HAM and CB on FS roads

krick3tt

Adventurer
What channel should I be monitoring on CB when on FS roads to avoid untimely meeting with logging trucks?
 

BigDaveZJ

Adventurer
I usually just have mine set to scan as it's not always a consistent channel that other groups are using. That being said, I have literally never encountered an oncoming logging truck in 20 years and thousands of FS road miles in CO and UT.
 

Robert Bills

Explorer
I am one who has encountered an oncoming logging truck - A nerve wracking experience as I backed down a tight rough graded road around blind corners to a wide spot where I could get out of his way and not one I would like to repeat anytime soon.

As far as which CB channel to monitor for logging trucks, you will often find handmade signs with the channel number nailed to trees about truck cab height. If not, I set my CB to scan the channels until I pick up radio traffic from the loggers.
 

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BigDaveZJ

Adventurer
Ι think it's something more common in the in PNW and Alaska. The only time I've personally ever heard logging on the CB here in Colorado was in Jackson County up by Gould and that was probably 20 years ago now.

That's fair. I usually try to monitor for other groups on trails where passing oncoming traffic can be a challenge, i.e. Wheeler Lake. So there is merit to the idea, but there is really not a set channel anyone uses.

Last summer I was stuck behind a couple guys pulling wide loads on 285 from Denver down to Nathrop. I caught up with them at Red Hill Pass and was stuck behind them the whole way. They were on CB19 communicating the whole time so I was at least able to listen in to the pilot car communicating back to the wide loads to see if there was an opportunity to pass them, but there never was. All this on a weekend, while 285 was under construction between Fairplay and Antero Junction when there wasn't supposed to be any wide loads. The construction workers, and the oncoming traffic the wide loads effectively ran off the road, had some choice gestures for them.

Monitoring comms in any type of hairy driving situation definitely has value, but you'll never really know what channel/freq they're on until you find them.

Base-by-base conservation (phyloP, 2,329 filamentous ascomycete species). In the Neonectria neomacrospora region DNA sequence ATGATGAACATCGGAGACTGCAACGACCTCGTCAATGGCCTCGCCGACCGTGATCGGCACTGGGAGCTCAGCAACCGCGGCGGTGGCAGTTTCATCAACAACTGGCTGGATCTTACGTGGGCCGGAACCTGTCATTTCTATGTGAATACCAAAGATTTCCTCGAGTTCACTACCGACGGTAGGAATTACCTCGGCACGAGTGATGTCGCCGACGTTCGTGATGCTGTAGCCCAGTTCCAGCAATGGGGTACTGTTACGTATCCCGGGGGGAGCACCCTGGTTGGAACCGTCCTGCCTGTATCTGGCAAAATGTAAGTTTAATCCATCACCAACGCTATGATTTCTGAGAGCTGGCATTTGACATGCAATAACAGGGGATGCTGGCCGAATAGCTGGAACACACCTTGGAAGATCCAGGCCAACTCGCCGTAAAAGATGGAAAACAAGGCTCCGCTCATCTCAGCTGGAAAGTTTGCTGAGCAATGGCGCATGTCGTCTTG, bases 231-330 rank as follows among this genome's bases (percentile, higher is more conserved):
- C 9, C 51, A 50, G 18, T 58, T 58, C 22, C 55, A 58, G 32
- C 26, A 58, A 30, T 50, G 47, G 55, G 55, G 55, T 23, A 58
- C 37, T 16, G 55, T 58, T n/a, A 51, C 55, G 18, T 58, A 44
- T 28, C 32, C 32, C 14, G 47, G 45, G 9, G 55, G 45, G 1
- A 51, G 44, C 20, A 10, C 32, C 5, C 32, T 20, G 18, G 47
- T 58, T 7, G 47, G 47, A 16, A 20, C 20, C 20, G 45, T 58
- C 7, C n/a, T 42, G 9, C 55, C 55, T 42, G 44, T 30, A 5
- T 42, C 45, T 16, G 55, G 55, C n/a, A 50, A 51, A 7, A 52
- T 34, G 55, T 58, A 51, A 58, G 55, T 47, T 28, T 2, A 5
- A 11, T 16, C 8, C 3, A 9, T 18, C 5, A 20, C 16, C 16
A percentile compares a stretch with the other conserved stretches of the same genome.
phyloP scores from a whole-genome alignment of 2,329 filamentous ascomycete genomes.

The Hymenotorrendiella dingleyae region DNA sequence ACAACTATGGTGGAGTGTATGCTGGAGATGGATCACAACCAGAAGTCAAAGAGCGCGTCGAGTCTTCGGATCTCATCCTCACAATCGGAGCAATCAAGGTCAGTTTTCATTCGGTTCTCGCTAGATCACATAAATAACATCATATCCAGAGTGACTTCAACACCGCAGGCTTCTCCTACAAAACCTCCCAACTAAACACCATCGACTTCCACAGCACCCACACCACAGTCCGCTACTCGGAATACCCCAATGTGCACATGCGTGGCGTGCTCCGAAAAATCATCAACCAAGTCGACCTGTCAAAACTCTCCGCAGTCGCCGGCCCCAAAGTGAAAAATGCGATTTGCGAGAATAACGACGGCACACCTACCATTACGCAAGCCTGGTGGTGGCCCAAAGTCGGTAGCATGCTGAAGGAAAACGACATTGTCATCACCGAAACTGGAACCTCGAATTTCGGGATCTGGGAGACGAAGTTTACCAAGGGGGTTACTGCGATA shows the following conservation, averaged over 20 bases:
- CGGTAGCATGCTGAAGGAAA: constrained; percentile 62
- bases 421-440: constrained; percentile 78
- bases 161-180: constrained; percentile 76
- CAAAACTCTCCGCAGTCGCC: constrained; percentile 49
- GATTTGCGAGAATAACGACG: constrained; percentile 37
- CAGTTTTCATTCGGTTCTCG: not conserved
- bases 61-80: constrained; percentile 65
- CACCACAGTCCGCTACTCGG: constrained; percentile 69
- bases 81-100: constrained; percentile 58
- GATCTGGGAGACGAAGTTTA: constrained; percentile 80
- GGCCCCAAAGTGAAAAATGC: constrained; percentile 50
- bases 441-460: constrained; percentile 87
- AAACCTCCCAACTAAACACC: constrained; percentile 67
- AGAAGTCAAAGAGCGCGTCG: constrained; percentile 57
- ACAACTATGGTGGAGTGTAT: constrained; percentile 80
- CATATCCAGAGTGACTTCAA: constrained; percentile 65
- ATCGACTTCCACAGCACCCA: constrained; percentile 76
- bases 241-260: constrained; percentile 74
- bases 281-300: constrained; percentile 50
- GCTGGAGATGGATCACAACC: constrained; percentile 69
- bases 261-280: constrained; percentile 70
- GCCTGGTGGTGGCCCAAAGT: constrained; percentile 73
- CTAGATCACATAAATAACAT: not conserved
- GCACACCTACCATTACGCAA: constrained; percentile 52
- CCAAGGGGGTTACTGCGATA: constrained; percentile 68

Ace Brown

Adventurer, Overland Certified OC0019
In my recent travels the only time I ever saw the signs was in NW Montana last fall (2018). I was in the Idaho panhandle a few years ago and all the dirt roads were wide and nicely graded. I asked why and was told the logging companies did the work so they could run fast. I think I’ve seen them in other places buts it’s been a long time and I just don’t remember where. The USFS usually posts notices on info boards when there is logging nearby.

I have had some scary encounters with those trucks. They are paid by the load so they are usually hauling a$$.

Ace


Sent from my iPhone using Tapatalk
 

BigJimCruising

Adventurer
I retired and moved to the Pacific Northwest with dreams of miles and miles of back country roads to roam. Yes there are signs up the roads with the CB channel number in use. If they're even using them which doesn't seem to really happen. But the real problem is that all the lumber companies are gating and closing their roads preventing us from getting into all those back country roads and camping spots. If a gate is open it means logging is going on so driving that road is going to be very dangerous. And when they're done for the day they lock the gates, with no way of knowing when, or if they'll be back and open the gate again.

You could possibly be trapped in a forest for an unknown period of time with little hope of finding another way out. Some of the old timers up here could probably do it but if you don't have a few decades of history up here then using these roads is just not an option. And good luck calling the local police or fire to come let you out, if they have a key to that gate who knows what fine or fee you'll need to pay. And don't forget that you'd be trespassing on private land and the lumber company could press charges adding even more fines for being on their property.

Sadly it's just not an option. It's such a shame with so much beautiful country just miles away that you can't even access most of it.
 

rgallant

Adventurer
In BC at least if they are actively logging the VHF channel is posted, I believe is required by law, no CB up here. Our problem is that it is a whole different license to broadcast on those channels. Most folks just have a hand held, that is modded and transmit their KM. If the trucks hear you they will call their KM marker and direction.

And they are moving you want to be out of their way. Gates other than Vancouver island, are still pretty rare still but it is getting worse as equipment gets damaged by morons and anti-logging types.